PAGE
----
Self-described "centrist" David Adesnik has a brilliant response
(link Bloggered) to Michael Totten's OpinionJournal editorial
on the deficiencies in modern liberal foreign policy. Totten argues that liberals today have little knowledge of what really goes on in the world due to their desire, as buliders, to solve problems at home first:
The right side of the blogosphere laughed uproariously when antiwar protesters carried placards that said "Peace in Our Time" The left just didn't get the reference. It's not that the left is stupid. Rather, because liberals are builders not defenders, liberal intellectuals focus on internal problems rather than threats from outside.
Adesnik, very correctly, links this to the Democratic party's lack of vision in foreign affairs. But, he notes, liberalism is not inherently - unlike what Totten seems to assert - incompatible with a dynamic and intellectually powerful foreign policy. Indeed it is conservatism that has suffered throughout most of the 20th century with muddled and inconsistent arguments. Looking back at the dawn of modern American power and the foundation of liberal foreign policy, he writes:
Yet Wilson also recognized that most governments at the time were not democratic and would not become so. Thus, he sought to project democracy onto the international stage by creating the League of Nations. Its purpose was to create a forum for "world opinion", which Wilson believed would be an unfailing opponent of war. While this approach has considerable merit, critics point out that the people of the German Reich overwhelmingly supported war when it was declared in 1914, as did the citizens of most other nations.
So what changed? Why is "Wilsonian" today most likely to be a term used in derision describing either weak-kneed multilateralists or overly-optimistic democratic (small-"d") interventionists?
Answer: Vietnam. I am extremely surprised that not a single response to Totten's post recognized Vietnam as the event that has done more than any other to shape modern liberal foreign policy (or lack thereof). In addition, almost no one mentioned the liberal approach developed by Jimmy Carter, who explicitly described his anti-interventionist multilateralism as a response to the lessons of Vietnam.
Adesnik says that to regain its international focus, modern liberalism must return to its Wilsonian roots:
Ultimately, what the Democrats need is a successful president from their own party who can demonstrate the efficacy of a Wilsonian approach to national security. In that sense, Bill Clinton did his party a tremendous service. But his achievements in Bosnia and Kosovo have now been overshadowed.
The road ahead for liberal foreign policy will be long and difficult. But there is a Wilsonian light at the end of the tunnel.
Adesnik, of course, is correct. Unfortunately, I think even he underestimates the significance of Vietnam to the modern liberal. It was not, as he suggests, merely a turning point in strategy for the Democratic party, where multilateralists assumed the helm as to prevent another Vietnam. It caused, instead, a fundamental rejection of the notion of America’s fundamental moral superiority – a rejection that America is John Winthrop’s “City upon a Hill.”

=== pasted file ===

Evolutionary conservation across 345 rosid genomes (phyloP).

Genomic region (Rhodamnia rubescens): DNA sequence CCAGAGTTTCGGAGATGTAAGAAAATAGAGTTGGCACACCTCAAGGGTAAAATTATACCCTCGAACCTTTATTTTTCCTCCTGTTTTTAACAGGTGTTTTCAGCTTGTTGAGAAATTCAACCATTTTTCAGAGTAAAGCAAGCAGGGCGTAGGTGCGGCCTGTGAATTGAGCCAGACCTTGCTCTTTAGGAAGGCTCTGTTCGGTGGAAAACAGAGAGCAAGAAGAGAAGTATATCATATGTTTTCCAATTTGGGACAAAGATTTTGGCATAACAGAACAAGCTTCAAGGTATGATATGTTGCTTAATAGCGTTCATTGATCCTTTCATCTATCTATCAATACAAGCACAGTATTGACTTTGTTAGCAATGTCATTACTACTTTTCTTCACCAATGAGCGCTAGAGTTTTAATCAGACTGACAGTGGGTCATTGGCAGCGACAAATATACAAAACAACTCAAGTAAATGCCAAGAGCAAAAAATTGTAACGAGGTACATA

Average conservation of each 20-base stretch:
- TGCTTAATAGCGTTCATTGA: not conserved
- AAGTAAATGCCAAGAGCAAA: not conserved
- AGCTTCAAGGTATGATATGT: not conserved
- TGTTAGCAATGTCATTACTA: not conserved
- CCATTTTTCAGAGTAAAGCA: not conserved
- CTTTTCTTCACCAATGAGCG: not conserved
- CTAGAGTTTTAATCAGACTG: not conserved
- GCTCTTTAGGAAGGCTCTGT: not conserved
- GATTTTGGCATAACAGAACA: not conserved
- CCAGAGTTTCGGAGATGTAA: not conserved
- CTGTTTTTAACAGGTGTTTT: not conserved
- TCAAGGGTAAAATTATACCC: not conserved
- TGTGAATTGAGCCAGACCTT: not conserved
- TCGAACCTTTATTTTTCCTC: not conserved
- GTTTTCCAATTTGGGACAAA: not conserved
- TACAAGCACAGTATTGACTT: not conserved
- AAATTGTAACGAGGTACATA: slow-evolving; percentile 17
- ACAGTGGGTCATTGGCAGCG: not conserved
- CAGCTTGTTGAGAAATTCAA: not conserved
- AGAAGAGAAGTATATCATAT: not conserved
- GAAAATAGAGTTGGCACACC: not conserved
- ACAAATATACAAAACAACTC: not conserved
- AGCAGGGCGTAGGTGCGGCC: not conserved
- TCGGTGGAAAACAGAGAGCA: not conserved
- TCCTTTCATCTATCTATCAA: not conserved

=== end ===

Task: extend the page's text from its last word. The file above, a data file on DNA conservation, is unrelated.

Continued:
This is not a small distinction I’m attempting to draw here. The isolationist-realist tension that existed for much of the century within conservatism was very real, but simply reflected two solutions to the same underlying premise – the primacy of American interests worldwide. Thus when Reagan moved to bridge the gap between the two factions, it was a relatively simple task.
Post-Vietnam liberalism, however, does not share an underlying paradigm with Wilsonian liberalism. Vietnam, to many on the left, destroyed the notion of the universality of American values. Recent battles over globalization have confirmed this outlook, as liberals fight against the “Americanization” of native cultures.
Yet it is this belief in American culture that lies at the heart of Wilsonian liberalism. The promotion democracy, property rights, and basic human liberties around the world necessitates the removal and rejection of other ways of life. This is antithetical to modern multiculturalism, a staple belief of the post-Vietnam liberal.
What does this mean for the future of liberal foreign policy? Well, there are a couple of ways of looking at it. First, if you ignore the partisan implications, Wilsonian liberals should be very happy. Bush and the neocons have largely accepted his vision and, at least for the next several years, American foreign policy will look more like Wilson’s vision than Nixon’s. Once your adversary accepts the superiority of your argument, as Bush has done with Wilsonian internationalism, haven’t you won?
But what about Democrats? Are they relegated to a forced silence on international affairs due to their lack of vision? Not necessarily, but it will require strong leadership. Adesnik sites Clinton as an example of a party leader attempting to return to this Wilsonian ideal. Perhaps this is true in his direct actions, but Clinton never attempted to fundamentally reform post-Vietnam liberalism, to explain to his constituents why the freedoms we enjoy here in America are universal. He never explained that, while no nation is perfect, the United States is far closer to that ideal than any other country. It is only once liberals address that issue that they’ll be able to return to their Wilsonian roots – or reject them for an entirely new ideology. Unfortunately, most seem content to simply ignore the question.